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P.D. Magnus

Reliability on the Crowded Net

This was presented at MacHack 16 (June 2001) and published in the conference proceedings. I would talk more about blogs if I wrote it today, but I think that the central claims are all still tenable.

Versions available

Abstract

On-line, just as off-line, we have ways of assessing the credibility of claims that are made. The Internet, although it arguably makes for nothing wholly new in this regard, does complicate the ordinary task of assessing credibility. Many of us already use the Internet as a reference of first resort, and so we face this problem of applied epistemology: Given that we look to the Internet to answer questions, when and how should we think that it gives us good answers?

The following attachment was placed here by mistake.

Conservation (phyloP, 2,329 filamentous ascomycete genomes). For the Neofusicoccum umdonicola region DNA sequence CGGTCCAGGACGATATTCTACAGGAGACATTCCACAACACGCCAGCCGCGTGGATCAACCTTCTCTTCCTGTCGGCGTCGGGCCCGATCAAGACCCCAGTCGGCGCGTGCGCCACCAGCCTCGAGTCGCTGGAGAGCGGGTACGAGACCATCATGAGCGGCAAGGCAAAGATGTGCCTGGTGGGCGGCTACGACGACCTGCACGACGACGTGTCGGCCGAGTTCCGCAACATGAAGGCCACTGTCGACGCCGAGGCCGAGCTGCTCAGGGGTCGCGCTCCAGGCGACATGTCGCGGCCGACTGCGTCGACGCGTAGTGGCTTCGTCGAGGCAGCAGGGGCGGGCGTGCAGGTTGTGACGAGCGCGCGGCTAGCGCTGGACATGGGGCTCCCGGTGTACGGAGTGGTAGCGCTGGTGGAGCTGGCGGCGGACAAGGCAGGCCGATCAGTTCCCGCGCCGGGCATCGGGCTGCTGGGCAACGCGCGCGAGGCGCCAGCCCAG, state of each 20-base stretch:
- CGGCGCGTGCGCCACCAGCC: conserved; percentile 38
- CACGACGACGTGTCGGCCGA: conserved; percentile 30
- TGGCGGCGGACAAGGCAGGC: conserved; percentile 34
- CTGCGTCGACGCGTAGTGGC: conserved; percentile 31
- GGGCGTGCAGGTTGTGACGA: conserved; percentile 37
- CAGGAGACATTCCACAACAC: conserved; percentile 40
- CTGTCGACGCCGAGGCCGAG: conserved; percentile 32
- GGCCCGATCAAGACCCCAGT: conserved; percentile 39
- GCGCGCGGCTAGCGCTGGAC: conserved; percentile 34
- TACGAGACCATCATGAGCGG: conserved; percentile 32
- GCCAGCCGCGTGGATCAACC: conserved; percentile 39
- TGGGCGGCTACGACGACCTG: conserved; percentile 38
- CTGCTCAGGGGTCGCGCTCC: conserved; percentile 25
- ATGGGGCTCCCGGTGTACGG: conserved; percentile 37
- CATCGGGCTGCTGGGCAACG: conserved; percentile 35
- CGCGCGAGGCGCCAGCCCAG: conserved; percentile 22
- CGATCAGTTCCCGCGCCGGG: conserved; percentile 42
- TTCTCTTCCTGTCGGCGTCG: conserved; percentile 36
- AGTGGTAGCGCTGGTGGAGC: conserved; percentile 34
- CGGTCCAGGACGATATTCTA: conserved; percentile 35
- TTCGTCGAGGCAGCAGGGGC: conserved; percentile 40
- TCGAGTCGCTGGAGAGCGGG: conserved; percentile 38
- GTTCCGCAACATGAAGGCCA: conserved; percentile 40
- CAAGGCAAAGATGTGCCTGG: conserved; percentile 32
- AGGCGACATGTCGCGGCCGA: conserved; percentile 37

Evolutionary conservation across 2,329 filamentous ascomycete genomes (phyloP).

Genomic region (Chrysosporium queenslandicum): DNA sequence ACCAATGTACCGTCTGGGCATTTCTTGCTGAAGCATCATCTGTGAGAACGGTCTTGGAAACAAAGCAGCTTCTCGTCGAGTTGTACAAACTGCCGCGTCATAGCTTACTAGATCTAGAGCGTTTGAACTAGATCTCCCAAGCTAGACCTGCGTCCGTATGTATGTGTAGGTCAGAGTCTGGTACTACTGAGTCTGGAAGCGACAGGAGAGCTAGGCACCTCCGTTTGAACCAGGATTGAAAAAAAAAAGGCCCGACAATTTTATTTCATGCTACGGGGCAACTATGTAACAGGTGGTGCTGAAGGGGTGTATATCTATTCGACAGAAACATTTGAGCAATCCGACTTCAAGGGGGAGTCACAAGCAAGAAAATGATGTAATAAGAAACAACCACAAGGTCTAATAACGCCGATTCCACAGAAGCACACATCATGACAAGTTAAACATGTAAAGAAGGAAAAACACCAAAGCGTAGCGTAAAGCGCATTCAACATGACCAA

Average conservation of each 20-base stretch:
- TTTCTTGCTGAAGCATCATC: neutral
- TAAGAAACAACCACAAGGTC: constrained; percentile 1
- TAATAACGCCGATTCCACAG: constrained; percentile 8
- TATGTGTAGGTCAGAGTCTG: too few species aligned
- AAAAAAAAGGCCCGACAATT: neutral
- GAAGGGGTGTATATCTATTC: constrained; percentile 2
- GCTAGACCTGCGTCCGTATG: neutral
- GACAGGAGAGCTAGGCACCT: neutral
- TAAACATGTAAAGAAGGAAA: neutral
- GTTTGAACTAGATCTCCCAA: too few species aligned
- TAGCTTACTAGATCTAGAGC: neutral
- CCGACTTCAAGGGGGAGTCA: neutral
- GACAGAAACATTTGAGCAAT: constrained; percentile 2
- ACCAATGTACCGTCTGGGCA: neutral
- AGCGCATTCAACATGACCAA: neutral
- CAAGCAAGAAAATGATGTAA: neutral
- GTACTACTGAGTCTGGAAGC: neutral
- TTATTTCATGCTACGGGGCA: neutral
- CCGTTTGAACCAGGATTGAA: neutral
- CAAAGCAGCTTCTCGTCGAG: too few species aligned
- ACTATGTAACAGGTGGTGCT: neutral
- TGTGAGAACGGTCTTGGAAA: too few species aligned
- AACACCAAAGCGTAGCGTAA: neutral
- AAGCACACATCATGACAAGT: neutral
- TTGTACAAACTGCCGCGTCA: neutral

In the first section, I consider a specific example and argue that Internet content providers have no clear interest in resolving these complications. In the second, I consider the four general ways that we might assess credibility and explore how they apply to life on-line. Finally, I argue that even careful information gathering may pose subtle pitfalls and suggest finally how some of these may be mitigated on-line.

BibTeX

@INPROCEEDINGS(Magnus2001,
	AUTHOR = {P.D. Magnus},
	TITLE = {Reliability on the Crowded Net: Finding the Truth in a Web of
	Deceit},
	BOOKTITLE = {MacHack 16 (proceedings)},
	YEAR = {2001},
	ORGANIZATION = {MacHack: the Conference for Leading Edge Developers},
	NOTE = {\url{http://hdl.handle.net/1951/25991}}
)
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